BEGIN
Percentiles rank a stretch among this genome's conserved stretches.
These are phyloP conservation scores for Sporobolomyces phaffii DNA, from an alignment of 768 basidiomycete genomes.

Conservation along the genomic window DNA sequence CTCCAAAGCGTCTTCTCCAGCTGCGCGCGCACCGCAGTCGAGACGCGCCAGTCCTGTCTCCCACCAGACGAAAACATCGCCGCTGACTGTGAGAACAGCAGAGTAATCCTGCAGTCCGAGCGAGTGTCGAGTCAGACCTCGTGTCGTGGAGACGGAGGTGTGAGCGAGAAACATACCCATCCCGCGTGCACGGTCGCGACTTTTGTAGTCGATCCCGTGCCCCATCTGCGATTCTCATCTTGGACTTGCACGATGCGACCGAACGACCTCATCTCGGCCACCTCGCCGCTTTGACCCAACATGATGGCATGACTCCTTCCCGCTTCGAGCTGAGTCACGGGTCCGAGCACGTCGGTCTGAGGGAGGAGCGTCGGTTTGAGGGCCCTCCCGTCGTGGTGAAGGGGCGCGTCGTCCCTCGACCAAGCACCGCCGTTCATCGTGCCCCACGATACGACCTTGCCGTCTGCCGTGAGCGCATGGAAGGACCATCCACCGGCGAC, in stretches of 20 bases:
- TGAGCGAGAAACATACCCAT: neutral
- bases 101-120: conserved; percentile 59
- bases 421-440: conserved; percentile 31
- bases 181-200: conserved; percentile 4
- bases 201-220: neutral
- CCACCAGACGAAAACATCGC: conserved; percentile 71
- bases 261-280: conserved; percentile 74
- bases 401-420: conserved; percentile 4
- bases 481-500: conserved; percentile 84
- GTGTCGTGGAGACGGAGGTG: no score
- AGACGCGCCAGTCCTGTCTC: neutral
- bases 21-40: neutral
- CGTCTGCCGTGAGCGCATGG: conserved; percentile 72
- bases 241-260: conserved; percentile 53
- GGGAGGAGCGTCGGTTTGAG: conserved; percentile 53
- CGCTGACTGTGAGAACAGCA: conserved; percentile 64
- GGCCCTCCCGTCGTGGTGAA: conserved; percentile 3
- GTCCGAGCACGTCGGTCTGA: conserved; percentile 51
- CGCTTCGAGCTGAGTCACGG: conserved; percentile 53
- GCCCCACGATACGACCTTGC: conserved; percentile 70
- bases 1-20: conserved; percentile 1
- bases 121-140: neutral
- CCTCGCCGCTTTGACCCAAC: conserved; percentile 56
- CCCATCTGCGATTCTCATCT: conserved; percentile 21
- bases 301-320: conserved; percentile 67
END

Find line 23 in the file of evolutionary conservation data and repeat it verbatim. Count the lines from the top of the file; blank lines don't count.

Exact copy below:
- GCCCCACGATACGACCTTGC: conserved; percentile 70